Five current and former Hall County employees filed an estimated $75 million class-action lawsuit Monday against the county regarding frozen pension benefits.
The expected class is more than 100 Hall County employees, the overwhelming majority being first responders.
“We cannot comment on pending litigation,” Hall County spokeswoman Katie Crumley said. County Attorney Bill Blalock also declined to comment.
The Times also reached out to commissioners Jeff Stowe and Scott Gibbs. Neither had been briefed on details of the lawsuit.
Attorney Ed Buckley of the Atlanta-based firm Buckley | Beal said the lawsuit is regarding retired employees and employees reaching retirement that “are being denied and will be denied pension fund benefits unless we are able to resolve this.”
The lawsuit filed in Fulton County Superior Court is challenging a 1998 freeze in retirement pension benefits. The lawsuit claims the county “made no additional employer contributions for plaintiffs to the ‘trust fund.’”
One example listed in the lawsuit was 1st Lt. Bradford Rounds, who was hired in Hall County in 1988.
According to the lawsuit, Rounds’ monthly pension benefit would be $2,567 under the plan’s formula.
“Under defendants’ ‘freeze’ of his accrued pension benefits as of July 1, 1998, his ‘frozen’ monthly pension benefit is only $389 per month,” according to the lawsuit.
The county commissioners were served with the lawsuit at their regular 6 p.m. meeting Thursday.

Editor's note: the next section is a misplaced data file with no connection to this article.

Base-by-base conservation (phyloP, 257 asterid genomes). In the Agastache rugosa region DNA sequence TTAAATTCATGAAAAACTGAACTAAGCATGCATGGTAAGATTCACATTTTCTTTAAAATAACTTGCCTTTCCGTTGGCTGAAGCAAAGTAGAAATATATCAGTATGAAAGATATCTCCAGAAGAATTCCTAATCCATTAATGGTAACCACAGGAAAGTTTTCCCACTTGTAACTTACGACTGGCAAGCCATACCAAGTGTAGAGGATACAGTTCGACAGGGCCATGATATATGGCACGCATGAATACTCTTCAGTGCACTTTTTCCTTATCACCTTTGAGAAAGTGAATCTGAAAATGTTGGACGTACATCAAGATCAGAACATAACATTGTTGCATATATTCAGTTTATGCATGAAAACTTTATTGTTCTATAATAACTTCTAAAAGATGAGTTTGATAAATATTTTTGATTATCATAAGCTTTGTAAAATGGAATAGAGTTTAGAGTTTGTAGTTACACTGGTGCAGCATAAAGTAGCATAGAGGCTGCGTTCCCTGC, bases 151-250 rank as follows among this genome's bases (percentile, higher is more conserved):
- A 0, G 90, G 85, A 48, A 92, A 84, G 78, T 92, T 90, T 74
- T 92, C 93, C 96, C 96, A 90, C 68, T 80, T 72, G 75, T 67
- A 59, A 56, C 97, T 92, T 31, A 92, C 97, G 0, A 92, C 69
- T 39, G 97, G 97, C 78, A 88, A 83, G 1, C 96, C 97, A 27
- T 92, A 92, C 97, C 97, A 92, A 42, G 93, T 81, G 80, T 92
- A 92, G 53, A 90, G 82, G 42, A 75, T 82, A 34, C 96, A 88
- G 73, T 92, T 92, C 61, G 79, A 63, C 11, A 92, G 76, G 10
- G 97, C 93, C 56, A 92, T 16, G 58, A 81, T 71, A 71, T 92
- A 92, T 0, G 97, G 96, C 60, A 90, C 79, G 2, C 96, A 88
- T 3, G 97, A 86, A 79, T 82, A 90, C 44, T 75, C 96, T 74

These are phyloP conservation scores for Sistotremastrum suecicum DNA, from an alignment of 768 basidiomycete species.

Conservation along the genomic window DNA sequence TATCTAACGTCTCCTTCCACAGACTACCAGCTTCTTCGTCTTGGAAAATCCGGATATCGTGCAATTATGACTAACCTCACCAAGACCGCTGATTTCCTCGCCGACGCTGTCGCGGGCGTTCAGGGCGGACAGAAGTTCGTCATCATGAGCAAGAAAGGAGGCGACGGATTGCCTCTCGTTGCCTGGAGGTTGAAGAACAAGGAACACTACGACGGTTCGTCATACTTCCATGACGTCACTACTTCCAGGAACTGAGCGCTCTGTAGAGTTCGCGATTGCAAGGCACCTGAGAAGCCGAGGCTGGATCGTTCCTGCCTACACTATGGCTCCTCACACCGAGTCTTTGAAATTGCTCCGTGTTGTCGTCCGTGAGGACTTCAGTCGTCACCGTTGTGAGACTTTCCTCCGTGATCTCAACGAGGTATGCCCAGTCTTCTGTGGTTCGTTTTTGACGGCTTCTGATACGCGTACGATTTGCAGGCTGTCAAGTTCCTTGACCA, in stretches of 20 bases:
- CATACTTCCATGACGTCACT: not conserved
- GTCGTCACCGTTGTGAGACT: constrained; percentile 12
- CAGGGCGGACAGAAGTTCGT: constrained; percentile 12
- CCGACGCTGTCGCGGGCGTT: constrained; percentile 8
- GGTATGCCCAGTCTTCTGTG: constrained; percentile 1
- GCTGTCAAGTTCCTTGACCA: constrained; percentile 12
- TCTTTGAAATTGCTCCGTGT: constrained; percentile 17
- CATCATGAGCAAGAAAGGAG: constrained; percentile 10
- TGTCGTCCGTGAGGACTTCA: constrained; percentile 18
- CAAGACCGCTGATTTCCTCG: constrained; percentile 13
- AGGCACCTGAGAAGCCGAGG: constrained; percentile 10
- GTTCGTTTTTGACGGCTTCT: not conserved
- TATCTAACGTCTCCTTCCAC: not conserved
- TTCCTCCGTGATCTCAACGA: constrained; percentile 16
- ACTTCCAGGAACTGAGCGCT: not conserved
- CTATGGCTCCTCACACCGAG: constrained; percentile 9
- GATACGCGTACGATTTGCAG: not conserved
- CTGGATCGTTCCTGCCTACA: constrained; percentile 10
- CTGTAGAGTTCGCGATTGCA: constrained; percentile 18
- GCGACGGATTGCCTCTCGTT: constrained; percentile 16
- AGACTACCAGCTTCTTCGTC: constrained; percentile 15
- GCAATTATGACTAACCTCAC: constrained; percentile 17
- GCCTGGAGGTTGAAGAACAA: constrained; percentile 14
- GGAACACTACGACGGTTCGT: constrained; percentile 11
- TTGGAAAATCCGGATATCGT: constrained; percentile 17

Around 5:30 p.m. Thursday, some 30 Hall County employees gathered with Buckley and attorney Michael Kramer before entering the meeting. Hall County Fire Services Volunteer Chaplain Mike Taylor offered the invocation that indirectly referenced the lawsuit.
“As we come tonight, we’ve got a sampling of concerned employees tonight, and I pray — all of us pray — that with their presence here that a new dialogue would open,” he said. “And we give you thanks at the beginning of that dialogue that we live in a country that is ruled by law and order, and there’s an organized and civil way of solving our differences.”
Kramer said the chaplain’s message would “set a wonderful tone for the board of commissioners and for the employees.”
“We need to get together and try to resolve this in a fair way for all these employees who’ve worked so hard for the county and for the citizens of this county,” he said.
Kramer said the class has about 70 current employees and about 30 that retired after July 1, 2008.
The attorneys claimed Hall County “discriminated unlawfully” by exempting retirees from the freeze who left between 1998 and June 30, 2008.
“These commissioners didn’t do this originally, but now it is on their watch,” Buckley said.